The latest plan to ease Wisconsin’s teacher shortages focuses on student teachers. 

Gov. Tony Evers on Tuesday signed a new law that allows the state’s Department of Public Instruction to recognize non-traditional teacher-prep programs. 

“Prior to [the new law], education candidates were required to complete student teaching that consisted of full days for a full semester [18 weeks] at a cooperating elementary or secondary school,” Rep. LaKeshia Myers, D-Milwaukee, explained.

“The law did not make any exception for paraprofessionals or other non-teaching classroom-based staff to utilize their hours of employment to fulfill the student teaching requirement unless they were in unpaid status.”

In other words, Myers said the state of Wisconsin didn’t make it easy for prospective teachers to get into a classroom unless they went straight from high school to college, then straight back into a school to teach. 

“The education landscape has changed dramatically in the last 30 years; fewer individuals are entering the classroom directly from college, but are starting later in life,” Myers said. “This law recognizes this reality and adjusts our state statutes to accommodate this trend.”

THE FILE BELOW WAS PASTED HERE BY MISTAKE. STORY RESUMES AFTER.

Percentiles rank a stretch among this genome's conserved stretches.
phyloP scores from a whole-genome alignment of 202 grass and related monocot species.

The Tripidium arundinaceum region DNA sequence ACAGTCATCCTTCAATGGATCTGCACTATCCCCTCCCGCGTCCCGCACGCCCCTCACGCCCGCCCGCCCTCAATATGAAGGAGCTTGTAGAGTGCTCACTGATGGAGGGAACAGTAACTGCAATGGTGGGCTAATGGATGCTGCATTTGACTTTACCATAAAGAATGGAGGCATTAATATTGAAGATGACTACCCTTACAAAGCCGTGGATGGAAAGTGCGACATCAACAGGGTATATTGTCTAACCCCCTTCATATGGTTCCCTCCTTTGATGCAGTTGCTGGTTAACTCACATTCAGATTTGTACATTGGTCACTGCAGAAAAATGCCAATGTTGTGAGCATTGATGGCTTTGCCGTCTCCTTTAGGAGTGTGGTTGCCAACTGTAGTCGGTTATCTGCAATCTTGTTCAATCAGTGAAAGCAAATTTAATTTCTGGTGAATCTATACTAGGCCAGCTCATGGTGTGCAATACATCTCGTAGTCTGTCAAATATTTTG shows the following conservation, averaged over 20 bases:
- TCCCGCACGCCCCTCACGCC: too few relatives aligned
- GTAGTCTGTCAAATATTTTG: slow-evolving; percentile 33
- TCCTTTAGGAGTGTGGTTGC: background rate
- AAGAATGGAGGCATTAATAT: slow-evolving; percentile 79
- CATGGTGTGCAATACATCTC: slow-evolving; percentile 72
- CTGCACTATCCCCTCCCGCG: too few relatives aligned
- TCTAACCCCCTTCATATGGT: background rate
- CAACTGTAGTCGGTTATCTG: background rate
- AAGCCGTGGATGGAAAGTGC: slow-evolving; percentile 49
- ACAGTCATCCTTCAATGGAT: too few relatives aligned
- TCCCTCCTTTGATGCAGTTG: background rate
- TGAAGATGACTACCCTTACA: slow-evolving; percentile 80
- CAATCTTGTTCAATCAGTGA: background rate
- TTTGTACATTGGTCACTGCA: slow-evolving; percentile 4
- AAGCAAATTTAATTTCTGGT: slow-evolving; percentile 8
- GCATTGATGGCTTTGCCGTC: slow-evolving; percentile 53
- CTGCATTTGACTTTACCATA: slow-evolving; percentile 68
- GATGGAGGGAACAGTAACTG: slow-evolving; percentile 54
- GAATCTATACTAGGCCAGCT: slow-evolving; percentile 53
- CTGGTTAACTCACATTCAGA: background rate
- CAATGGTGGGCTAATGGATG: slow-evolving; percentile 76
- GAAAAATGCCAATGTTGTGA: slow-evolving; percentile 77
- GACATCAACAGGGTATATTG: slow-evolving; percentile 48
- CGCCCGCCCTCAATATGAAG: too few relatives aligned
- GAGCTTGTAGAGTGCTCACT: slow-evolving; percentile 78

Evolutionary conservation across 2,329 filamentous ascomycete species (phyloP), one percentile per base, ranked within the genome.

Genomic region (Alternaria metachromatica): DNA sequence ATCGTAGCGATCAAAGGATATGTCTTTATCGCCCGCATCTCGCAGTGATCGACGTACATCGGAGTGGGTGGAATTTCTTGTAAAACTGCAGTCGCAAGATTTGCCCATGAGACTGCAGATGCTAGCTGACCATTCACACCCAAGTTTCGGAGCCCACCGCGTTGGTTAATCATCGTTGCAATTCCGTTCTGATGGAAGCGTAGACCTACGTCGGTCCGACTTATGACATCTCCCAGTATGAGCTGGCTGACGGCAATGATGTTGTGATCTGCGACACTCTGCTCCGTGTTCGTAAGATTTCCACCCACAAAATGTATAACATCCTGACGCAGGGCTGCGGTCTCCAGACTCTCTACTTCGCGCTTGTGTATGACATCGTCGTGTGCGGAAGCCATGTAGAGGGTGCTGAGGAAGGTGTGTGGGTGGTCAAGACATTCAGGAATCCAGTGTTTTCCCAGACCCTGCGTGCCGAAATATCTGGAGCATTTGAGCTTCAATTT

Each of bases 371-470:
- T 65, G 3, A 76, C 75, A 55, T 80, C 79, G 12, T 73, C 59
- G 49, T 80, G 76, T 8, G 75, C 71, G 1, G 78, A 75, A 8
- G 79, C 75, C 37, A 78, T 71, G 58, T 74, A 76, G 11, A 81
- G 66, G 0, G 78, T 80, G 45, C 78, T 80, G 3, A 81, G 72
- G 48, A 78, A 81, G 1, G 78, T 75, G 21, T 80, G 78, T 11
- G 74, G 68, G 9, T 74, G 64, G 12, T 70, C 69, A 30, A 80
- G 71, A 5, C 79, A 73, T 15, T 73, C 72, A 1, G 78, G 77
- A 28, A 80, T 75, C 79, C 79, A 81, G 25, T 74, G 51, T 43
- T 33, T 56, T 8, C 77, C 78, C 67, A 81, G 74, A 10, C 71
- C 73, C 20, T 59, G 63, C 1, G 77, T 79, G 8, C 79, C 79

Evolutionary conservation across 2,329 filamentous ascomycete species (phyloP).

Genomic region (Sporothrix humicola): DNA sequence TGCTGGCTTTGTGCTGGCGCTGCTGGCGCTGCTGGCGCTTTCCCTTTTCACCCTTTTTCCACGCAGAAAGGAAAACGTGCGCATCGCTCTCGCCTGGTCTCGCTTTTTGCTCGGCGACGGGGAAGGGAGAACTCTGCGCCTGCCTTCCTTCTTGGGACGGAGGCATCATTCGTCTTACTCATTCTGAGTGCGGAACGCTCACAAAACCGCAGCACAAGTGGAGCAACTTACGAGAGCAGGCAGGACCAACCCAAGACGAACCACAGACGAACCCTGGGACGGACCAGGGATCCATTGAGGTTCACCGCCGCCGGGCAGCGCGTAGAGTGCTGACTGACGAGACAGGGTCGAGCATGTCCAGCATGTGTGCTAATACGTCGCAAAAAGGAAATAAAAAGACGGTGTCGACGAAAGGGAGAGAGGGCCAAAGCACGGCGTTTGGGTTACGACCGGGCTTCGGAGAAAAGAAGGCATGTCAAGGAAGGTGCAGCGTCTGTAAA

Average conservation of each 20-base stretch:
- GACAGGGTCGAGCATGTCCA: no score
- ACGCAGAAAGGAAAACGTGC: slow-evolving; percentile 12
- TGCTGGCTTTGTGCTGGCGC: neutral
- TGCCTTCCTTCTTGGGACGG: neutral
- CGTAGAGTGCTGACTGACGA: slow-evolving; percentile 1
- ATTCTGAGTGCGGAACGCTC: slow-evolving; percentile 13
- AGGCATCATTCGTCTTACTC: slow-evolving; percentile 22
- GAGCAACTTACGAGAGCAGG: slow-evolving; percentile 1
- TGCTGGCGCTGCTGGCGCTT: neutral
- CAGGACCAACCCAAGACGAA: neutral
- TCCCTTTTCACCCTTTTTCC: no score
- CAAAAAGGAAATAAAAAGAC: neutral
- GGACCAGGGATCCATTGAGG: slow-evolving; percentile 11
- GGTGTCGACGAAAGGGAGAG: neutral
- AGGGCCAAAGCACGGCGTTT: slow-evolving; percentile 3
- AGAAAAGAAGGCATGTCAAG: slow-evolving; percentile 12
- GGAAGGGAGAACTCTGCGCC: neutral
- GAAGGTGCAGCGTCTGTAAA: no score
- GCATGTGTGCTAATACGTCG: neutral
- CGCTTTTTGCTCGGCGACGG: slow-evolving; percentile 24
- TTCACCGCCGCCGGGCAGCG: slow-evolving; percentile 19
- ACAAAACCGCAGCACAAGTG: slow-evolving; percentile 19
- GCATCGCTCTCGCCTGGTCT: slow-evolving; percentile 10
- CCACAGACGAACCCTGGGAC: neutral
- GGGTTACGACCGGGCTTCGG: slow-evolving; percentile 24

Rep. Mike Rohrkaste, R-Neenah, helped get the proposal through the legislature. He said the new law should help fill a need in Wisconsin’s public schools.

“Wisconsin is facing a teaching shortage, and [this law] helps individuals who are interested in becoming teachers but are unable to accommodate the current student-teaching requirements,” Rohrkaste said. “This will hopefully remove a significant obstacle to entering the teaching profession.”

There are no hard numbers about how many schools in Wisconsin are having trouble finding teachers. But the state’s Department of Public Instruction said it issued 2,432 Emergency Teacher certifications two years ago. And numbers from the UW System show a nearly 40 percent drop in the number of people who are going to school to be teachers. 

Myers said opening the door to more potential teachers will help fight the state’s teacher shortage. 

“This not only will aid us in making sure we have qualified professionals in every classroom, but ensures that we will attract a more diverse applicant pool to our profession,” Myers said. 

Benjamin Yount reports on Illinois and Wisconsin statewide issues for The Center Square. Reposted with permission.

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